A report has found that there is a shortfall of 487,000 senior living housing units.
As the UK population continues to age, BNP Paribas Real Estate data has revealed that 3,245 communities need to be built to account for it.
What does the data mean for senior living housing and can property investors help? This blog post explains.
What is senior housing?
Senior housing is a term used to describe any accommodation designed exclusively for the over 55s. It can refer to any type of home aimed at older people, from a retirement bungalow in a retirement village to a retirement apartment in a retirement development.
People contemplating senior housing are often looking forward to retirement, looking forward to downsizing from a property that has been too big for their needs, or looking to enjoy a life without the demands of household repairs, cleaning a large home, decorating and tending to an expansive garden.
Senior housing – for example senior apartments or retirement bungalows – are designed to be lower maintenance for an easier life, with less chores and more leisure time.
What is the senior living housing shortage?
Almost half a million homes – and over 3000 communities – need to be built to address the current lack of supply.
Further, there is an expected 31% growth in over 65s over the next 15 years.
According to the English Housing Survey, 80% of over 65s own their own home (either with a mortgage or outright).
A consumer survey published by Strutt and Parker found that 48% of those over the age of 66 would prefer to rent their next home.
What does the lack of supply for senior living mean for over 65s?
Sam Rowland, head of healthcare and senior living at BNP Paribas Real Estate commented, “The current shortfall in housing product for senior living is indicative of the consumer misconceptions around the offer it provides and comparisons to the likes of care homes which provide an entirely different capacity of support to its residents.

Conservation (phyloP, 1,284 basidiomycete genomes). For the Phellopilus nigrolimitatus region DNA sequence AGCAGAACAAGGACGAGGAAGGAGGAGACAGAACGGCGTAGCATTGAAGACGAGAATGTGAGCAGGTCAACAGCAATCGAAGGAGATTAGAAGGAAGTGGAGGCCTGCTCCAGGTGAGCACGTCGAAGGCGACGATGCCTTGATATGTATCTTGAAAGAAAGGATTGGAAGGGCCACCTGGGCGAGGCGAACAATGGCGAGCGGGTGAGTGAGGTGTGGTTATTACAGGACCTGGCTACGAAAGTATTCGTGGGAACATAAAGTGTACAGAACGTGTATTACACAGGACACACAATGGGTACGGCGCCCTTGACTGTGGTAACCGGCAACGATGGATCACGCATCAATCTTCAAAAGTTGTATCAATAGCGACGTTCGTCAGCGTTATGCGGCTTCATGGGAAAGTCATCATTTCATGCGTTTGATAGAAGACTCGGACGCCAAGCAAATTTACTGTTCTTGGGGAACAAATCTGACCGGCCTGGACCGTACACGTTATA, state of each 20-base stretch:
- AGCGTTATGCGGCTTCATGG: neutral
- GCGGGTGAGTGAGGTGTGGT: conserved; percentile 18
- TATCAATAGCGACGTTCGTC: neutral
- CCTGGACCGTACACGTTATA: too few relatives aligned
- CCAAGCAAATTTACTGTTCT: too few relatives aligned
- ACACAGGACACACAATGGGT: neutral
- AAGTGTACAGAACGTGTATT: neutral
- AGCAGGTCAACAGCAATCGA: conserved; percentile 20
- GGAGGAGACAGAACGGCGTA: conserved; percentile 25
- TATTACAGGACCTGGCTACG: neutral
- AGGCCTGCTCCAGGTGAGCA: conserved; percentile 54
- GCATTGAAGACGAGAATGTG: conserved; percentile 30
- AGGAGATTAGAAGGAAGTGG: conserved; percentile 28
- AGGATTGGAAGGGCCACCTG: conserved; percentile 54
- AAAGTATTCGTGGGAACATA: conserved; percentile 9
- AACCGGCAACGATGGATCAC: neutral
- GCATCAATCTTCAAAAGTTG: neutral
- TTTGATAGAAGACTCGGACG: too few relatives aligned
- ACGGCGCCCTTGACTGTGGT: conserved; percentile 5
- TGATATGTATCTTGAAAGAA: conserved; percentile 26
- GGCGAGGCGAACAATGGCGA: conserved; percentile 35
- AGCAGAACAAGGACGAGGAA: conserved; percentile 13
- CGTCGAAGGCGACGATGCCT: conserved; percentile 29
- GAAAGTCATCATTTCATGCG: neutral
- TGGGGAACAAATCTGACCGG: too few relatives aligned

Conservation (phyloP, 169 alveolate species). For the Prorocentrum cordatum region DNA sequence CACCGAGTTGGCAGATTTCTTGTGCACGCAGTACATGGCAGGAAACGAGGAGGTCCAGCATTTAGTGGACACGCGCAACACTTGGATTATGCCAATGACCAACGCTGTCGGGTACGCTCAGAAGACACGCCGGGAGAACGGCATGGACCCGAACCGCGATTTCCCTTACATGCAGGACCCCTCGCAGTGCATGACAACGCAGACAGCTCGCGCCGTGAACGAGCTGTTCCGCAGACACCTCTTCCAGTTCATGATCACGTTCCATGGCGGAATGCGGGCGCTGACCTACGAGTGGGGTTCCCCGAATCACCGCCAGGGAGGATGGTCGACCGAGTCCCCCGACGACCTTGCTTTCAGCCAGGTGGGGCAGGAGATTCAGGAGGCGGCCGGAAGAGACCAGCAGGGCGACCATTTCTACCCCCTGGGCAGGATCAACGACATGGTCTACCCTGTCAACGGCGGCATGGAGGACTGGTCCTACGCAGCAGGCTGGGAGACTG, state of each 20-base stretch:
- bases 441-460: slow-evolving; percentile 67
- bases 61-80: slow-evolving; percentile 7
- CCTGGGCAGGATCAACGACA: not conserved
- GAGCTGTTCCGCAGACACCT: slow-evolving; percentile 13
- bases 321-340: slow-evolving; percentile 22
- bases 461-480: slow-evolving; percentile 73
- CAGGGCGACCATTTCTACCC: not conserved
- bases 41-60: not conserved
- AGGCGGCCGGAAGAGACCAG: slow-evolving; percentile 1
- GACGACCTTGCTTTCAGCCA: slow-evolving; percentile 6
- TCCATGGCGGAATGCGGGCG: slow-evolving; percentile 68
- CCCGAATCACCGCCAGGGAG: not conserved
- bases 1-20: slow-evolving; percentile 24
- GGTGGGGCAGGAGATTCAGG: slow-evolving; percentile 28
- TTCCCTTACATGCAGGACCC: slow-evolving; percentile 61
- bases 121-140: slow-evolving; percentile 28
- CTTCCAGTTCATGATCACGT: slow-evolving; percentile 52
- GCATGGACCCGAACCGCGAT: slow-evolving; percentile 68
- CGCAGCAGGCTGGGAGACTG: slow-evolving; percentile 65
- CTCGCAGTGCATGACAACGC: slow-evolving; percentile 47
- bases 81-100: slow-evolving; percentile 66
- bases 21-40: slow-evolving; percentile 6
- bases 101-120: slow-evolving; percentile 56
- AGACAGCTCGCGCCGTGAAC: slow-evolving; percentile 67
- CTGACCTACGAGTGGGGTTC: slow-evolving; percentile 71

“The lack of supply of homes across the UK is a cause for alarm. We live in an ageing population and in ‘generation rent’, and, with greater perception and awareness, investment should increase and thus help to support and combat the crisis as rental becomes a more viable option for those who wish to downsize and have the available capital and/or can lease their existing property out in favour of this sector, which can put, often underutilised family housing stock back into the market, improving availability for those in earlier stages in life.
“Senior living schemes consistently evolve to meet the needs of changing demographic requirements, which is part of its strength and appeal as a viable and amenity-led rental option with a real lifestyle-centric offer.
“There are many benefits to providing this in terms of the improvements it can make to residents’ health and wellbeing, thus relieving pressure on the NHS and in the community, particularly across ages where loneliness can be prevalent and the boost it can provide to local economies in terms of disposable income.”
Rebecca Shafron, Alternatives Markets Research at BNP Paribas Real Estate added, “Home ownership unaffordability continues to ensure demand for rental property is high, yet the number of available homes has declined. The rising cost of living and increased interest rates is anticipated to impact on affordability further, driving more people to the rental market. The government, local authorities and the real estate industry desperately need to plan ahead to create homes or free up alternative housing options for the growing percentage of life long renters and buyers.”
What is the future of senior living?
According to the Associated Retirement Community Operators (ARCO) only 0.6% of over-65s currently have the opportunity to live in an Integrated Retirement Community in the UK, compared to at least 5-6% in New Zealand, Australia and the US. It estimates that around 70,000 housing with care units in the UK house 90,000 people.
There are 12.5m over 65s living in the UK and this is expected to increase to 16.5m by 2036.
What does the ageing population mean for property investors?
It provides an opportunity for property investors to assist with providing housing for the rising popular.
Homes need to be able to cater to physical restrictions that this demographic are likely to face. This group has greater chances of a disability or longer term illness.
According to Richard Rowntree, Paragon Banking Group’s Managing Director of Mortgages, when investing in properties to this market, “landlords will need to consider longer tenancy agreements, the location of their property and any adjustments the property may need for late life tenants.”
For more information call us on 01302 897131 or email email@example.com.